Welcome to the dreaded week when procrastinators embrace their fates as responsible taxpayers. While you and I may be paying our taxes, to no surprise, as much as $2 trillion in the underground economy will go unreported this year in the U.S. While that number may seem shocking, and the percentage is higher than some countries, it's still low compared to countries like Greece, Italy and Romania, where 30-48% of all business is part of the underground economy. No wonder Greece is failing at yet another bailout.
It's one thing to let economists, even ones that study this on an ongoing basis, weigh in on the problem of the underground economy. However, the IRS themselves admit that the "tax gap" is at least $450 billion and only 83.1% of taxes owed are reported and paid. Or at least was, the last time they reported on it in 2012. I can't wait to see how much it's grown by the time they update it early next year. Stay tuned!
Okay, so it's one thing to talk about this in big numbers, another to bring it home. What the heck is this underground economy anyway? The answer is many different things. It ranges from a construction company that does part of its business through official bids and payments, but also does "side projects" with cash payment for a significant discount, to individuals working a second (or first) job for cash "under the table" with nothing reported. It's restaurants that use "zappers" to delete some of their credit card transactions, to people that rent out houses or rooms on AirBNB, HomeAway and VRBO and don't report it as income. But it's not just little people and small businesses playing these games. It's just that the big boys play it differently - through methods like shell companies and offshore tax havens that range between dodgy and outright criminal. In recent weeks, that was pushed into the limelight as the "Panama Papers" were released. Fallout from that has already taken down Iceland's Prime Minister.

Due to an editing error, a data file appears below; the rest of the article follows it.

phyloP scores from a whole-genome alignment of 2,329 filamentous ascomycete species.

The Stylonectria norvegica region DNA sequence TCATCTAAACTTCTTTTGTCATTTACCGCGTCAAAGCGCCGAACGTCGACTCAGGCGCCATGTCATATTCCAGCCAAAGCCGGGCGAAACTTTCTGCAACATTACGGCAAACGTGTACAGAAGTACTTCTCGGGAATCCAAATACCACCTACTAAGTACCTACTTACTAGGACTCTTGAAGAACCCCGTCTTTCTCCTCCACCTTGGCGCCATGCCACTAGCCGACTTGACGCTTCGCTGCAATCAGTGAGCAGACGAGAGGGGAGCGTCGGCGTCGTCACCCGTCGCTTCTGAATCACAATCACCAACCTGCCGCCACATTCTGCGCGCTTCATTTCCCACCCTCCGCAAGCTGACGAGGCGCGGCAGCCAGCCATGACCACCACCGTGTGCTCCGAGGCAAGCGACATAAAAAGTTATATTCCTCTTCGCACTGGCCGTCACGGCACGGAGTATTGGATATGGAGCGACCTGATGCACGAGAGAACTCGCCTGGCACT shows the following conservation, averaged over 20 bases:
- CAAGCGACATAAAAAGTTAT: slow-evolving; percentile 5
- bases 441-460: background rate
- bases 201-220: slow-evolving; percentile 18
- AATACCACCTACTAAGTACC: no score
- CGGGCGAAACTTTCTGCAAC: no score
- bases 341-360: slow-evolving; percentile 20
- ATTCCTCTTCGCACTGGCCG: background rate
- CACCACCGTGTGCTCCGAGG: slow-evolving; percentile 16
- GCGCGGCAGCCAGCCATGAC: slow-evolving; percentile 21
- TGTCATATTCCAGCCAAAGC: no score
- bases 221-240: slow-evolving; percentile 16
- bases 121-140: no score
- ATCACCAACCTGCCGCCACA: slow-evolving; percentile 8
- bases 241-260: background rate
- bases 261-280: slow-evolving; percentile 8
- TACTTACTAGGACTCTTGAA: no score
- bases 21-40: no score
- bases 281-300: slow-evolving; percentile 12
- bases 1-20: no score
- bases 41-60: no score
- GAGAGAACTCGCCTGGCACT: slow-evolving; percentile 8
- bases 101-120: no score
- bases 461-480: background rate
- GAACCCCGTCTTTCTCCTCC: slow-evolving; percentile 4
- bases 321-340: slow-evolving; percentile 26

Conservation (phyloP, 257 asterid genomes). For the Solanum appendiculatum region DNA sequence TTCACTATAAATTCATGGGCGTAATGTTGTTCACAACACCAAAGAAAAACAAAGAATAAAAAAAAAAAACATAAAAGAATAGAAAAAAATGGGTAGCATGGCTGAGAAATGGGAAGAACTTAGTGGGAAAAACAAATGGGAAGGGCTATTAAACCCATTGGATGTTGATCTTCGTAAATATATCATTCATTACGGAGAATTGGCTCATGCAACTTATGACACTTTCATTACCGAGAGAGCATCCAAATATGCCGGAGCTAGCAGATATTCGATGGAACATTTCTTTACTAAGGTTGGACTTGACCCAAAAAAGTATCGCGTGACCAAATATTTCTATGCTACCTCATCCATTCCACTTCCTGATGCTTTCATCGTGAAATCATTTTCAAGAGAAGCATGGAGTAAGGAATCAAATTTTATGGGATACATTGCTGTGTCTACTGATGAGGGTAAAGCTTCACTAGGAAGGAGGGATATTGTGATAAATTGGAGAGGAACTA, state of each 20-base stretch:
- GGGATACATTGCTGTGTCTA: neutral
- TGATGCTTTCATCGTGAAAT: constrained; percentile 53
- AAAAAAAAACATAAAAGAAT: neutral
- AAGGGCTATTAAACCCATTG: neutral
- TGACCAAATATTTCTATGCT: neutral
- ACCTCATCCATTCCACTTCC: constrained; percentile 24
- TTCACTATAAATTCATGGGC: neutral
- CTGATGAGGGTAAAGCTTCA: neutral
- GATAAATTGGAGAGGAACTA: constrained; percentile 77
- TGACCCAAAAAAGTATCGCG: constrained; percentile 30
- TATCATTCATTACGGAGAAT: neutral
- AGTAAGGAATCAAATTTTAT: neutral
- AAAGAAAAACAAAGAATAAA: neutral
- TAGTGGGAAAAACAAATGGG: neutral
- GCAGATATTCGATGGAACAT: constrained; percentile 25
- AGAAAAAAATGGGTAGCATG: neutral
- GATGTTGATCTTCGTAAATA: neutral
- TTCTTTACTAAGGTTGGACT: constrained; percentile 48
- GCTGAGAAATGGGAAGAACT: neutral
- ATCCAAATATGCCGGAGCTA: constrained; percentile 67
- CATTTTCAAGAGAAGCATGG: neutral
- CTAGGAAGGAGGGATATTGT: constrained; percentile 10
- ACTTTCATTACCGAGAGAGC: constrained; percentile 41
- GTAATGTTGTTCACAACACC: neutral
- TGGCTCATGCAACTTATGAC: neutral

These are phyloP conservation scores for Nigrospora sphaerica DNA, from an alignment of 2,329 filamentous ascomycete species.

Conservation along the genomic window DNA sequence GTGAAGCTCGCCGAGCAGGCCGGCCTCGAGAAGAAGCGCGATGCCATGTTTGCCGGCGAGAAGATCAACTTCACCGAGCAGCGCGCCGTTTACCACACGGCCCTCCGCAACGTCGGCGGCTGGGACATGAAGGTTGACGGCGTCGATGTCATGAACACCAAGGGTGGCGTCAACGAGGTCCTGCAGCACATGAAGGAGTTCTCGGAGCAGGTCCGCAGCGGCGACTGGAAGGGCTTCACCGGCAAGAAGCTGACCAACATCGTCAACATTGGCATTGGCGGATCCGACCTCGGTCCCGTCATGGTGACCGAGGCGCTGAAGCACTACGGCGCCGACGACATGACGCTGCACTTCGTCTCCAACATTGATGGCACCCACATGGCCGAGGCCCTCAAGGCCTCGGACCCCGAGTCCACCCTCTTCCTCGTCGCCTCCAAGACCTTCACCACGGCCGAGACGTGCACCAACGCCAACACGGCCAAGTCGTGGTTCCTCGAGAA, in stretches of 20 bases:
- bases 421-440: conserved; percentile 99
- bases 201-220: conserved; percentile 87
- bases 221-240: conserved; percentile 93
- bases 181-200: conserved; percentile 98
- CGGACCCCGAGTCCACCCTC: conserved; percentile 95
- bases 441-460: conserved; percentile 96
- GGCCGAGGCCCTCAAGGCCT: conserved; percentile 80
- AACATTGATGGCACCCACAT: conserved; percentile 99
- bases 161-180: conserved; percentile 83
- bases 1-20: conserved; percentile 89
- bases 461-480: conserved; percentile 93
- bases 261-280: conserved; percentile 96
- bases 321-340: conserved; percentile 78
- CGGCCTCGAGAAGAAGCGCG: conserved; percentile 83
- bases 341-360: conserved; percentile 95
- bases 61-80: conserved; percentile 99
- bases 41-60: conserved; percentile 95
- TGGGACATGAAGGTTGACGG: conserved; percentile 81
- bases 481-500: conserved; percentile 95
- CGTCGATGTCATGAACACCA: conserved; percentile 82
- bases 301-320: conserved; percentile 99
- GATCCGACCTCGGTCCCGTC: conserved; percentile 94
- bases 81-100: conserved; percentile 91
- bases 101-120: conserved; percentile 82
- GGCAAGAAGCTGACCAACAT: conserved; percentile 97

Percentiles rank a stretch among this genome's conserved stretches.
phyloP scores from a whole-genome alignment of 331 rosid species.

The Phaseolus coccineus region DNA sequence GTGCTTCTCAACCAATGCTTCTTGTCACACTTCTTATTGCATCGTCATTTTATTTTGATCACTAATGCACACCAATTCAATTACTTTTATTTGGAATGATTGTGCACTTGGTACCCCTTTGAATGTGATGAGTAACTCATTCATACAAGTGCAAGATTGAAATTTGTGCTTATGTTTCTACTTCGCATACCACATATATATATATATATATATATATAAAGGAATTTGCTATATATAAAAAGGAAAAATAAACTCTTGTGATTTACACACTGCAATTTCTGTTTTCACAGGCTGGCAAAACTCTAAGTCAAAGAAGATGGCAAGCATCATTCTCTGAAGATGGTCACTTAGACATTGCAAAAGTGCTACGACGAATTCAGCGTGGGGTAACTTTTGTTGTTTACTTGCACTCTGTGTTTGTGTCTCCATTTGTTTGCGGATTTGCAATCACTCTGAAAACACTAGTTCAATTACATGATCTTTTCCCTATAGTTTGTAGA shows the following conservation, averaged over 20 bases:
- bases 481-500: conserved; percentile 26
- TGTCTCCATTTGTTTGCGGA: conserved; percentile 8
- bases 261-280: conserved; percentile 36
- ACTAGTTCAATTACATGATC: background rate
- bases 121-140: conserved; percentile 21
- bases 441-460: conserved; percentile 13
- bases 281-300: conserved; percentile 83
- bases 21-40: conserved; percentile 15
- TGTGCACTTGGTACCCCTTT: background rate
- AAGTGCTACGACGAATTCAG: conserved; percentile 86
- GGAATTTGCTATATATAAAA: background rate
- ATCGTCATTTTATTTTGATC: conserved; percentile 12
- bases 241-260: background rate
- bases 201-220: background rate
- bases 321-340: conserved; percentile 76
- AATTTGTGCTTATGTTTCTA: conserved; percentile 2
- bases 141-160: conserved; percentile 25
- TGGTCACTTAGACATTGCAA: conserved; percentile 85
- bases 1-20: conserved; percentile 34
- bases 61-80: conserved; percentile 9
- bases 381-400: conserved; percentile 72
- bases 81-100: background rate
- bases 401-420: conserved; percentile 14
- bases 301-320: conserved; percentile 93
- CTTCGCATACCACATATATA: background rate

All of this avoids not only the federal taxes, but state income and sales tax as well. That doesn't just hurt some big government that might be thousands of miles away and wasting your money, but hits home very directly. The school your children goes to becomes underfunded, cuts teachers and hurts education and the future. The bridges around the state are in severe disrepair, crumbling, and sometimes just falling into the river.
Why is this a significant and growing issue? Well, part of it comes back to a sense of right and wrong within a given country. This comes back to that study I mentioned earlier that showed how badly Greece is doing. Countries in northern Europe tend to rank the highest in this area - think Finland, Sweden and Norway. A high sense of community and social responsibility equals a low rate of fraud, tax evasion and underground economy. Now think for a moment. How many people do you know that shave a little off their taxes? If not now, in the past. The answer is telling. Another great example is a recent study that showed 1 in 5 employees worldwide would sell their work passwords to a third party. The U.S. fared well below average in that respect, with a full 27% willing to do so.
What can be done about this, outside of trying to teach morality in school? Start using government and external data wisely. Bring together sets of information that data aggregators like TransUnion have, along with information from utilities, government social programs, licenses and taxing agencies. Then, layer strong analytics on top of it. Start drilling down from that $2 trillion in high level economic activity that's missing and begin finding the gaps. Belgium took this approach to help deal with fraud in their version of a sales tax, known as value added tax, or VAT, and eliminated 98% of the problem. The HMRC, an equivalent to the IRS in the UK that handles income and sales (VAT) tax also undertook similar steps. The problem is real, quantified and growing. Instead of saying "Hey Brother, can you spare $2 trillion", let's go find it and collect it.
Care to join the conversation? Reply to this blog directly, or reach out on Twitter @carlhammersburg